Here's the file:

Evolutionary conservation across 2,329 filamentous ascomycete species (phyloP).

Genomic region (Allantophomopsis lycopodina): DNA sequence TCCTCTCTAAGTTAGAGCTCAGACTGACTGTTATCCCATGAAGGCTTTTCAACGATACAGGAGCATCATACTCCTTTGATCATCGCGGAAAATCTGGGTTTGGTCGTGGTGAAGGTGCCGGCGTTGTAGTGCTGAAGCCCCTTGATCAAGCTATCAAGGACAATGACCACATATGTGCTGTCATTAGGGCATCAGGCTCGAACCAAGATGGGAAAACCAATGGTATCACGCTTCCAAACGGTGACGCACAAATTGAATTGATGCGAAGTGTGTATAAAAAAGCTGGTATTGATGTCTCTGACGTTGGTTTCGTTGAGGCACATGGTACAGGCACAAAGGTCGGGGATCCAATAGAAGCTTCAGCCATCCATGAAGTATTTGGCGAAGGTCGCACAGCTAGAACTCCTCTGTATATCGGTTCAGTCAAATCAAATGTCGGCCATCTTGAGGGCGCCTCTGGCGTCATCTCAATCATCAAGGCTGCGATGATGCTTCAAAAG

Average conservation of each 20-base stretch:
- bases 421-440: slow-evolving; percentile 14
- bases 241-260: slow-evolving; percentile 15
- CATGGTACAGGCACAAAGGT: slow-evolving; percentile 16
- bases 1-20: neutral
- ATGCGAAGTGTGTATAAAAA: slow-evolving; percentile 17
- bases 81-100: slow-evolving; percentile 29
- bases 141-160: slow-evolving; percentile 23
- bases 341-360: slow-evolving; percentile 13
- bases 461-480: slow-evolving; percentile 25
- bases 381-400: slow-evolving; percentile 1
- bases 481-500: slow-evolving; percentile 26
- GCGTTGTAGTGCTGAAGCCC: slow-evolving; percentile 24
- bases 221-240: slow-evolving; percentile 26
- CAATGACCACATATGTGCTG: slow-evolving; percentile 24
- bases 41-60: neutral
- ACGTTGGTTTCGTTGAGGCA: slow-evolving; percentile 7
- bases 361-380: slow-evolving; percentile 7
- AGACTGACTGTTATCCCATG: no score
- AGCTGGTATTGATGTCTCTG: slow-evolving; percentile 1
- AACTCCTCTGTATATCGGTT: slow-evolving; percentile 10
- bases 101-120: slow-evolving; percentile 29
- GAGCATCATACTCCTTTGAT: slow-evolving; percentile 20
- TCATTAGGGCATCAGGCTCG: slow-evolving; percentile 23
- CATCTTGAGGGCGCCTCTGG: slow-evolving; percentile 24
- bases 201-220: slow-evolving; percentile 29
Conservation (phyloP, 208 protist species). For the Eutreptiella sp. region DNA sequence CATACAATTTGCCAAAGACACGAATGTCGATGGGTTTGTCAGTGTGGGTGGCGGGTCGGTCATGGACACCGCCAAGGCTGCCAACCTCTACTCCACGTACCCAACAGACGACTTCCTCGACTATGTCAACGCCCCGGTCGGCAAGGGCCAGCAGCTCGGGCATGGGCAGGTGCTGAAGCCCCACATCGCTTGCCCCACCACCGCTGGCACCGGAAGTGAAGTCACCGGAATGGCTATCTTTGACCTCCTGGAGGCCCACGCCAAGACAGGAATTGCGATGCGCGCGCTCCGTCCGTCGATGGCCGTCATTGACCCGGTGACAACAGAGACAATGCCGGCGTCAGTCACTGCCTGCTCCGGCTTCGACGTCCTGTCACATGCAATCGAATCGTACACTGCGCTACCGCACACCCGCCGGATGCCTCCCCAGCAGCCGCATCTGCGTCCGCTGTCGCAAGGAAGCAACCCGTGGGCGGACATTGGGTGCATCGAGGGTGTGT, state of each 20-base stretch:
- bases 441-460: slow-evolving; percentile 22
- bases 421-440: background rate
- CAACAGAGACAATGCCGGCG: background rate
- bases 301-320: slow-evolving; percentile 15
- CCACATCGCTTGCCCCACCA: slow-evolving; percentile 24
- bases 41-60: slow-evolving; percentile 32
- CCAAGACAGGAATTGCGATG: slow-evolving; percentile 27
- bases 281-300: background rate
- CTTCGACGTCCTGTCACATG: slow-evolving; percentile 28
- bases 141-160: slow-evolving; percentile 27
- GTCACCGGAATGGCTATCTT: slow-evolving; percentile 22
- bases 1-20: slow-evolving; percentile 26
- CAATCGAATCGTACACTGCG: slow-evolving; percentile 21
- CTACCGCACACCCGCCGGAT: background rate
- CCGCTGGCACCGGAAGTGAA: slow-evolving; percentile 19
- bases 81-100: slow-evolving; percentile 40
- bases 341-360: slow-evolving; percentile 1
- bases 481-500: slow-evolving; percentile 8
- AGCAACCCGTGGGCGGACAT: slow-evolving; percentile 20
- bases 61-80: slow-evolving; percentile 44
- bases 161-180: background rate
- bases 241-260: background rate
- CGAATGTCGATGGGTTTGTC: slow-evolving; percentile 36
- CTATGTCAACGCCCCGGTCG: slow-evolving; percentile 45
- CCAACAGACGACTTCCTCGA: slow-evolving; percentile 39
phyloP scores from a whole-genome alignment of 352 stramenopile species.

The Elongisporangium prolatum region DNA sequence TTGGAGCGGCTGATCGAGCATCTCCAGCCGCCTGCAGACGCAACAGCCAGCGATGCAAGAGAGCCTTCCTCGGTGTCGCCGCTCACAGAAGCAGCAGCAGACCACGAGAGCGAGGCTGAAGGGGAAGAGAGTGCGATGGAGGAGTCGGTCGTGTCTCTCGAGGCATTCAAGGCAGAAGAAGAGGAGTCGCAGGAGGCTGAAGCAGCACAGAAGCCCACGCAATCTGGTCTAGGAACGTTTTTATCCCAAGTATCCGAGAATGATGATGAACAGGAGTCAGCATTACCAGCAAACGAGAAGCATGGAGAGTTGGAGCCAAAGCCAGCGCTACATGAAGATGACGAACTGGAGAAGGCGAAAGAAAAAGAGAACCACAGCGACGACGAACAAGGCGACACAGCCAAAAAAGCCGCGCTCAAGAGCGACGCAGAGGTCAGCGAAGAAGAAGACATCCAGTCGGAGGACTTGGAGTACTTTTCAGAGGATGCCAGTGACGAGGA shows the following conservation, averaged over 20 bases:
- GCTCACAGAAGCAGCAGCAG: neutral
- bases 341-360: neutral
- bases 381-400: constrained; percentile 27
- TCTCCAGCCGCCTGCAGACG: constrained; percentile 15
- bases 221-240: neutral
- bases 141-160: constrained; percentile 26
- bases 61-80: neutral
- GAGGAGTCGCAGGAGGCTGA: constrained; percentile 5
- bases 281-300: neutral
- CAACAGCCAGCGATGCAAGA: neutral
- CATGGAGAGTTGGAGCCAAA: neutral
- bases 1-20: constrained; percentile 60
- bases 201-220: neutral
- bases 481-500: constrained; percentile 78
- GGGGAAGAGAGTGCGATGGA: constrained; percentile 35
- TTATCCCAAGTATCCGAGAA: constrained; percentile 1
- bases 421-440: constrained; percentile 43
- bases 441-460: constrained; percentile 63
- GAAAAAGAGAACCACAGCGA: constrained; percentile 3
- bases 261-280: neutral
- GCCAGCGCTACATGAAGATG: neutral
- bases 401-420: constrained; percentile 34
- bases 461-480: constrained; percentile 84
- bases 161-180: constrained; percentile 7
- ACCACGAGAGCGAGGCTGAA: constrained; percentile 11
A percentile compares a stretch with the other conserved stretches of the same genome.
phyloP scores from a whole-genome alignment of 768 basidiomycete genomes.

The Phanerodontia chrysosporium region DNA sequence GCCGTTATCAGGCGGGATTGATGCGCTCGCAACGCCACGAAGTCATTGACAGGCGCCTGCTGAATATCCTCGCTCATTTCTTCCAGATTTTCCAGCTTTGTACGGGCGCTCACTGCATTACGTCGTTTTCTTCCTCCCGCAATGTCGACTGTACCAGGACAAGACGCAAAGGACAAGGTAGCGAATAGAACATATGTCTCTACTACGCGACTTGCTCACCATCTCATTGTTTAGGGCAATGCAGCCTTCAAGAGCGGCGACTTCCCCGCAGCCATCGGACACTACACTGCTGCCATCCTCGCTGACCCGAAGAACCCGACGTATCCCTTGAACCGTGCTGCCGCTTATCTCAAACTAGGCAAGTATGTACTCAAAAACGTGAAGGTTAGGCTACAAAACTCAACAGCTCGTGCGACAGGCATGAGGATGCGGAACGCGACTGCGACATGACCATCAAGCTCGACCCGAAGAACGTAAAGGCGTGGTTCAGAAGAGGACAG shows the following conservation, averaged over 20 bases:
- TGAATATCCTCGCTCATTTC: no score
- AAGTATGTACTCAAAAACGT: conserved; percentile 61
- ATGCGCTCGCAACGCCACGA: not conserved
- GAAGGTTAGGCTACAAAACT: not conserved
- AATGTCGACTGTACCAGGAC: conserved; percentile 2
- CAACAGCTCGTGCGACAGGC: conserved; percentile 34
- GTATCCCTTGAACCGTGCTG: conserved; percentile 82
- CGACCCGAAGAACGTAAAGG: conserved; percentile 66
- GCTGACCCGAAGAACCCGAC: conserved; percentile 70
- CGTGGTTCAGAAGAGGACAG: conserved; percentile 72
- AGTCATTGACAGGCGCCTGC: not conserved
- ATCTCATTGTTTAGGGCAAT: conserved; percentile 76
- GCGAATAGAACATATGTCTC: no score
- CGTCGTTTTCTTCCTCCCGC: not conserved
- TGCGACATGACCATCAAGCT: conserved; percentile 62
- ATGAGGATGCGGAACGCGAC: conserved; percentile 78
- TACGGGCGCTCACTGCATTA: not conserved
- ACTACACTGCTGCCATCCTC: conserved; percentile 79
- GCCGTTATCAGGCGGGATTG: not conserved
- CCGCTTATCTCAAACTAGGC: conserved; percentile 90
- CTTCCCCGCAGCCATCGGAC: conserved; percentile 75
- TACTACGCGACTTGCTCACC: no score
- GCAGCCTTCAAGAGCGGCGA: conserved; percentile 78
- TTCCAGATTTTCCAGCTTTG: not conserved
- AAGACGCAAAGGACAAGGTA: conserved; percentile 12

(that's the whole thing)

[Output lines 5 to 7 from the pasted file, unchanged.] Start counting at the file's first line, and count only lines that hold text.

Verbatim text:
- bases 241-260: slow-evolving; percentile 15
- CATGGTACAGGCACAAAGGT: slow-evolving; percentile 16
- bases 1-20: neutral